First, the integration of multiple sensors improved the overall estimation quality. However, while the optical BCG sensor was able to recover some cardiac information, the results were inferior to any other modality. Even worse, its inclusion into the fusion process resulted in so-called “catastrophic fusion”, i.e., a reduction in estimator quality and it was thus excluded. Since the sensor was proven to be comparable to the EMFi mat in previous works [5], it is likely that its position in this setup was suboptimal. For one, the BCG is known to have the strongest component in the craniocaudal axis, i.e., in the direction of the EMFi mat in the seat. It was shown in measurements performed in sleep laboratories that good signals can be achieved by placing the mat under lying subjects [4], which means that a dorsoventral BCG component was captured. It can be expected that the contact pressure is much higher in such a scenario, which would explain the inferior signal quality in this setup. Thus, while the inclusion of multiple sensors and subsequent sensor fusion is beneficial for unobtrusive health monitoring in general, sensor type and location have to be chosen with care.
Two subjects, 7 and 11, exhibited notable inferior results in terms of beat-to-beat interval estimation in the video sequence. While subject 7 was the only female volunteer, another difference to the other subjects was her height. While mean and SD were 181 cm and 8.95 cm respectively, subject 7 was only 161 cm tall. Thus, all sensors except BCG EMFi had a different relative position for this subject. Accordingly, cECG and PPG exhibited particularly bad results, which is consistent with the observations made in the motion artifact sequence. In the future, the incorporation of multiple sensors that accommodate for different body heights could help to make the setup more suitable for a greater variety of users. Interestingly, while cECG showed an inferior performance for the tallest subject (ID 4) in the motion artifact sequence, the opposite could be observed during the video sequence. While not an encouraging observation per se, it is consistent with reports that a multitude of factors, ranging from worn fabric over humidity to contact pressure, influence the quality of cECG [10,13,30,31].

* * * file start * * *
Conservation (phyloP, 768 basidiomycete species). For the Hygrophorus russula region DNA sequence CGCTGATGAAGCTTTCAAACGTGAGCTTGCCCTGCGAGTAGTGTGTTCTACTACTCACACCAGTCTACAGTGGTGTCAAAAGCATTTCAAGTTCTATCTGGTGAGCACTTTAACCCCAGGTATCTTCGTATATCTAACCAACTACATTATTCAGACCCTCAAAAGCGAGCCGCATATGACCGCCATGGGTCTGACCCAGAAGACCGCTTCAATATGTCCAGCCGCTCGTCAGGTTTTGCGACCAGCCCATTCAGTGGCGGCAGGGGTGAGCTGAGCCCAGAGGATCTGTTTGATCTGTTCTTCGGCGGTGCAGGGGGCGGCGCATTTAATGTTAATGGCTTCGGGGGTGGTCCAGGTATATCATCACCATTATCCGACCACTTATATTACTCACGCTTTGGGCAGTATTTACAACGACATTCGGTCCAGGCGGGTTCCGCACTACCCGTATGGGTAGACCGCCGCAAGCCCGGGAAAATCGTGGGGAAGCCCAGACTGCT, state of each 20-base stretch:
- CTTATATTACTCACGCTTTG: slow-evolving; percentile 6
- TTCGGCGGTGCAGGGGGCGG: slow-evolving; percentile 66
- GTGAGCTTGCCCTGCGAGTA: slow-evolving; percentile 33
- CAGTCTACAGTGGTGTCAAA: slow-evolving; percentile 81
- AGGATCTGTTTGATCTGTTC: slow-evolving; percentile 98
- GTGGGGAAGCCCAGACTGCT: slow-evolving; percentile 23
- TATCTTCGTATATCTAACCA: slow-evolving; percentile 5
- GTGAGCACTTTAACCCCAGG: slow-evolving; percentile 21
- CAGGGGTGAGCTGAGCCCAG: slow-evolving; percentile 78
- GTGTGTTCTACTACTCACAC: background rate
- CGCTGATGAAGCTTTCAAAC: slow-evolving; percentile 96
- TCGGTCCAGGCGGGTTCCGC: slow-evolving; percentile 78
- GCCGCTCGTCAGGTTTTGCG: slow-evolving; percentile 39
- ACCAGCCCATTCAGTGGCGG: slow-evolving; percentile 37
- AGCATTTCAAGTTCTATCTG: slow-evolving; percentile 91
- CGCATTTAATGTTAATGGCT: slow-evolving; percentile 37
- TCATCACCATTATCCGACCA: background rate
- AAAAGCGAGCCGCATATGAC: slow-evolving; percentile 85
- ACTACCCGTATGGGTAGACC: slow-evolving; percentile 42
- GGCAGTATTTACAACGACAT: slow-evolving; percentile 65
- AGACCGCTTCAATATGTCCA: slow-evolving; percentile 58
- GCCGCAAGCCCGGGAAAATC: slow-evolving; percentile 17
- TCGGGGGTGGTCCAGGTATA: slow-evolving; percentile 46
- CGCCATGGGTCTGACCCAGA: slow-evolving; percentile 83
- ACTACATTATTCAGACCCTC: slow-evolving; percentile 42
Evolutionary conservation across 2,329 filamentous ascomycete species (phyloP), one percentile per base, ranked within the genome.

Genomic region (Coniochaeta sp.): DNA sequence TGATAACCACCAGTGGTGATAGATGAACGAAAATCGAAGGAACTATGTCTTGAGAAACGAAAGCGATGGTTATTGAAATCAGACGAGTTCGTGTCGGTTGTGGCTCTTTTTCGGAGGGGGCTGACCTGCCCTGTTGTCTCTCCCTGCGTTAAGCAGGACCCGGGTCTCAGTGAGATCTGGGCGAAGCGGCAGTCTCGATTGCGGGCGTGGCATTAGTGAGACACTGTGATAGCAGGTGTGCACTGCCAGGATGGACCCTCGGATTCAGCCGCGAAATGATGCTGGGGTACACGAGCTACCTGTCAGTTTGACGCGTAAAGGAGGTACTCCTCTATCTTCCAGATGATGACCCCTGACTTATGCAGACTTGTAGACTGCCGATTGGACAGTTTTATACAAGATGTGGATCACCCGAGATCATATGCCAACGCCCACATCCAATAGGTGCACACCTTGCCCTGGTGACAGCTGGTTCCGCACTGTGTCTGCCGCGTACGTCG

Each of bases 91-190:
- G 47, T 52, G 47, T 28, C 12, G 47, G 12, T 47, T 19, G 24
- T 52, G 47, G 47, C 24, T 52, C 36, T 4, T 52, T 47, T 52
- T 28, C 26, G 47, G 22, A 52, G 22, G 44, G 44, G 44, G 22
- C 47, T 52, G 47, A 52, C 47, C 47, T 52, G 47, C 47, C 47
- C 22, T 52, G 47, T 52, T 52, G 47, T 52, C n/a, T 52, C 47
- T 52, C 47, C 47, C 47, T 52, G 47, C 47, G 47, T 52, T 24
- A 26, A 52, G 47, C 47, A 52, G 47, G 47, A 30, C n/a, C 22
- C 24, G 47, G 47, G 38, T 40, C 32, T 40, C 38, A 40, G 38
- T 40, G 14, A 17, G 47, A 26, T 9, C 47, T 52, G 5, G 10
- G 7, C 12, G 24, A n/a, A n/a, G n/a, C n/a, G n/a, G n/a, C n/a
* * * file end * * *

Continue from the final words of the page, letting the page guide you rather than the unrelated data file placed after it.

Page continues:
As to subject 11, the most distinct difference here was the age of 71 years compared to the mean (SD) of 33.54 (12.04). Moreover, visual inspection of the reference ECG revealed several ectopic beats, which might be the cause for the increased mean absolute error, as a change in beat morphology could be observed in the unobtrusive signals. Since ectopic beats were only present in one subject, no further analysis was performed. In the future, a larger study including different ages and medical conditions should analyze the detection of, for example, extrasystoles automatically. Results presented in [32] show that, at least with invasive modalities, features derived from xCLIE may be used in intelligent alarming.